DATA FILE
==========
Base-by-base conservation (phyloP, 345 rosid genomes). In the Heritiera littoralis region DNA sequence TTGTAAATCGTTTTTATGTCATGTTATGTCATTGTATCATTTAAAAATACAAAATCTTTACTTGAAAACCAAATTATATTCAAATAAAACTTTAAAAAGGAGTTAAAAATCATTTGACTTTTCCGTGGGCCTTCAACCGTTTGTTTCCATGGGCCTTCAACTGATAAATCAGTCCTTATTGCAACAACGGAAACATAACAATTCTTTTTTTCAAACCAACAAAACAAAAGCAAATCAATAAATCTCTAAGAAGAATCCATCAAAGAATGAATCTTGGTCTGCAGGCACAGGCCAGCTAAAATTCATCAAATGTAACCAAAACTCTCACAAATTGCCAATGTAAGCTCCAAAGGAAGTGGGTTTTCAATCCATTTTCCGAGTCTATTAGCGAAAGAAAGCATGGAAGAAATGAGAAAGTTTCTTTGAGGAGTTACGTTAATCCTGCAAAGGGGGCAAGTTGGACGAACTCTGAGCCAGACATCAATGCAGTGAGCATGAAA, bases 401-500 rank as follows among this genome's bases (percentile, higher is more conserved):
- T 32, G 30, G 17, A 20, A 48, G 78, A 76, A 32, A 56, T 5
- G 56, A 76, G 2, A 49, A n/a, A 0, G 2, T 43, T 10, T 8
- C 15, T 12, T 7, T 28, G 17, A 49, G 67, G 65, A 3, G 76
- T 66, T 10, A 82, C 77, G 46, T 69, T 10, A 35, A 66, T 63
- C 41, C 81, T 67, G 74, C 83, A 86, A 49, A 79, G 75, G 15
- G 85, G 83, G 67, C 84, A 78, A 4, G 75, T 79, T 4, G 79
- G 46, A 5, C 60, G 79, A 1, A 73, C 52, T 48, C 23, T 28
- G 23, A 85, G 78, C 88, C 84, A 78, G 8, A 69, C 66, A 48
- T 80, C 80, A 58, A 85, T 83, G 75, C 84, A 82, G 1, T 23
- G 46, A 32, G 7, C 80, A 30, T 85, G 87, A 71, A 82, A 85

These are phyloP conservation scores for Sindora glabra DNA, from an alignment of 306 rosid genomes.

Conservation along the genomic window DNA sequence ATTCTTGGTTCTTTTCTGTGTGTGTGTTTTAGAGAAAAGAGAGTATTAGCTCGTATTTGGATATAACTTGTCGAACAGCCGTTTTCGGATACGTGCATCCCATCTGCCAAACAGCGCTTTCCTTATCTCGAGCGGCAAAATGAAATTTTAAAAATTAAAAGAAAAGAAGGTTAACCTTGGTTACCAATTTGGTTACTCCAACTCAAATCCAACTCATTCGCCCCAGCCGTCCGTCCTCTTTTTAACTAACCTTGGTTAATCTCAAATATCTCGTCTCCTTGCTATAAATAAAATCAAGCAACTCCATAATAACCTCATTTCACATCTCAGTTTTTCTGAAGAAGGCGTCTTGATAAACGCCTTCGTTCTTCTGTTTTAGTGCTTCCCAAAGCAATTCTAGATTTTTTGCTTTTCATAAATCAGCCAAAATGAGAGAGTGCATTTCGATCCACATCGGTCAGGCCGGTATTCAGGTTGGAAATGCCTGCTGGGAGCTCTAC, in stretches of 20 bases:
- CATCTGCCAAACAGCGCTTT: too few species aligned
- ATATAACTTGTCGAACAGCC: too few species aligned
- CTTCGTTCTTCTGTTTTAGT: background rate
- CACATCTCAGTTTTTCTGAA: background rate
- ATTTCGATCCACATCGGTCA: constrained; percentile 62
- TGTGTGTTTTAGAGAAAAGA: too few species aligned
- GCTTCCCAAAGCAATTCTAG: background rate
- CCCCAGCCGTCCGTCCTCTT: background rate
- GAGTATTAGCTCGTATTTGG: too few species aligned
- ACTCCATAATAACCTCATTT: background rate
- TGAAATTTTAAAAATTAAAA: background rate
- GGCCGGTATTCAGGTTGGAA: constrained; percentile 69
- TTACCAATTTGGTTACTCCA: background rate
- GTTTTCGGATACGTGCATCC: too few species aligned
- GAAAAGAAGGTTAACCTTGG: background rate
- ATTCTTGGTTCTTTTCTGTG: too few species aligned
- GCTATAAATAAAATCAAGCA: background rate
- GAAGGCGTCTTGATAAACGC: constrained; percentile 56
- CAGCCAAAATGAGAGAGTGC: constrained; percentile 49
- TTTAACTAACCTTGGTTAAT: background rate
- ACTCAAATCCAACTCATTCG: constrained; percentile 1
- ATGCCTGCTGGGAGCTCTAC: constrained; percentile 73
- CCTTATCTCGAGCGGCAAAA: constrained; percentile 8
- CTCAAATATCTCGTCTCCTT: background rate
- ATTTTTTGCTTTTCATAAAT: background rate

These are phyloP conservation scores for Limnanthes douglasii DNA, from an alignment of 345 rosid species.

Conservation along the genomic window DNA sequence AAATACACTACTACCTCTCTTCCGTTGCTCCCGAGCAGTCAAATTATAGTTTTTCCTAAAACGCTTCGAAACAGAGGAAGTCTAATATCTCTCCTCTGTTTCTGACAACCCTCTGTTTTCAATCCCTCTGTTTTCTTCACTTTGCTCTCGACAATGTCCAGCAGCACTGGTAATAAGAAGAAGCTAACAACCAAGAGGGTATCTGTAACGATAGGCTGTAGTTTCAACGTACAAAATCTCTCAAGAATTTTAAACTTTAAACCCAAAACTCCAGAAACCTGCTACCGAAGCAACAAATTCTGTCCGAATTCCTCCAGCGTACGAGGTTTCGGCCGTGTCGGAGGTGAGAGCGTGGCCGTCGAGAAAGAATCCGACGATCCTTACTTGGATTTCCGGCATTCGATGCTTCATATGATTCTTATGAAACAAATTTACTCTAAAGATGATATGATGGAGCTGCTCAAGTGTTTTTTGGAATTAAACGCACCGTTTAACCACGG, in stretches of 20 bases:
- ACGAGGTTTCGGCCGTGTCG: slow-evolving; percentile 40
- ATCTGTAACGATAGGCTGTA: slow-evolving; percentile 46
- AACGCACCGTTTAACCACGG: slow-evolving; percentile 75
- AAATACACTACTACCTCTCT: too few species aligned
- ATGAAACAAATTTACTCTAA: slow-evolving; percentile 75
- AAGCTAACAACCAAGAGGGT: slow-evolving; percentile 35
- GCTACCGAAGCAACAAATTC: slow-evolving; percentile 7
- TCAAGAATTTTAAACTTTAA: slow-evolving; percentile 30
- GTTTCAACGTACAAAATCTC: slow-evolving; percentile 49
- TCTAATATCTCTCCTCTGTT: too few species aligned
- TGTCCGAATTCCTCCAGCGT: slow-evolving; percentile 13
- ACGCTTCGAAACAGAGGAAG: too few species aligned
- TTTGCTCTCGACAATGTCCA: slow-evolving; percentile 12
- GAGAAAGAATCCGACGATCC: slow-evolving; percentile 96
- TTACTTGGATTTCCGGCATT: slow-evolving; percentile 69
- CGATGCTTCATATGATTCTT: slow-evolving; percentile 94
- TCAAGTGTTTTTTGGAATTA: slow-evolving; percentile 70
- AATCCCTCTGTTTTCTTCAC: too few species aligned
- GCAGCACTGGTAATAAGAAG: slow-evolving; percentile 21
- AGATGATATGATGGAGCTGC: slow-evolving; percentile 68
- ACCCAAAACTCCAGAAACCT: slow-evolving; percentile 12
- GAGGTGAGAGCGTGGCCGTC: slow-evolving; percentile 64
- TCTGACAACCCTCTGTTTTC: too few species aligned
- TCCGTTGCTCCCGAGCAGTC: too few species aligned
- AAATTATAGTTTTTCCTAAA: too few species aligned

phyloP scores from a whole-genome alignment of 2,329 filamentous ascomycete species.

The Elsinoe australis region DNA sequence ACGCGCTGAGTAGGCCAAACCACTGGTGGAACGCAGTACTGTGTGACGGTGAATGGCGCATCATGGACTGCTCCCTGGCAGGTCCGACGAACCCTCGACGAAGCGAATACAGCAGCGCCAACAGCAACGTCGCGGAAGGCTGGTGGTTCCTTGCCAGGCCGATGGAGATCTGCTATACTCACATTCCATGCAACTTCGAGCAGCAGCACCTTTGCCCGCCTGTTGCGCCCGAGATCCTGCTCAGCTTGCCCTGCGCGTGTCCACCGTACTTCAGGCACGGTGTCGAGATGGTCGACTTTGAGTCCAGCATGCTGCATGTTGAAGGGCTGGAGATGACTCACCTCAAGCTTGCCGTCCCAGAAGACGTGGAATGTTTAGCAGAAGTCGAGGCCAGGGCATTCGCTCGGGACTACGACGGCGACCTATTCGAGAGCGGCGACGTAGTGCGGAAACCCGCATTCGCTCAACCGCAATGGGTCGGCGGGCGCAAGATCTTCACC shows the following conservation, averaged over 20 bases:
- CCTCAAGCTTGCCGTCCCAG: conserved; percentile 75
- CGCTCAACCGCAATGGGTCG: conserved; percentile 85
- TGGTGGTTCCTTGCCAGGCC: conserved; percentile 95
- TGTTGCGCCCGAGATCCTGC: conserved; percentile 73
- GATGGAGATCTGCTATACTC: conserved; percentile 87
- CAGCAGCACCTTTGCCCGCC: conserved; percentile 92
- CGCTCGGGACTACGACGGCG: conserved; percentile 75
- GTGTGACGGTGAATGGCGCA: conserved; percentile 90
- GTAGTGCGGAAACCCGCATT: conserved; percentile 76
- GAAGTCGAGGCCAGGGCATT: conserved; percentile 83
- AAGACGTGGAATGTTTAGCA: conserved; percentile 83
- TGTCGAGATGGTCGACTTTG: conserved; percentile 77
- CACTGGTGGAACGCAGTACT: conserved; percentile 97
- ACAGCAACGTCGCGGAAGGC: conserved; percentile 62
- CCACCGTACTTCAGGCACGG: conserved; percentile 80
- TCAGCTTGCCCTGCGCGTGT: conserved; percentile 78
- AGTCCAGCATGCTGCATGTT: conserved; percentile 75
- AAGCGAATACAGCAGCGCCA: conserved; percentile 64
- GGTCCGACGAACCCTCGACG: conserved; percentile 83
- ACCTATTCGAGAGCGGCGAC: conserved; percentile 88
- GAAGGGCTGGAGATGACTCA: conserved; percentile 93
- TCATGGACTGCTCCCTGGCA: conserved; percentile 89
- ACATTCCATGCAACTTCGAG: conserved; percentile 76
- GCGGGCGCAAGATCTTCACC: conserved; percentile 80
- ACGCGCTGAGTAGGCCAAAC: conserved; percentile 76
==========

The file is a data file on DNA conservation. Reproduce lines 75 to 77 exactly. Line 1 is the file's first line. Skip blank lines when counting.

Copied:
- GTGTGACGGTGAATGGCGCA: conserved; percentile 90
- GTAGTGCGGAAACCCGCATT: conserved; percentile 76
- GAAGTCGAGGCCAGGGCATT: conserved; percentile 83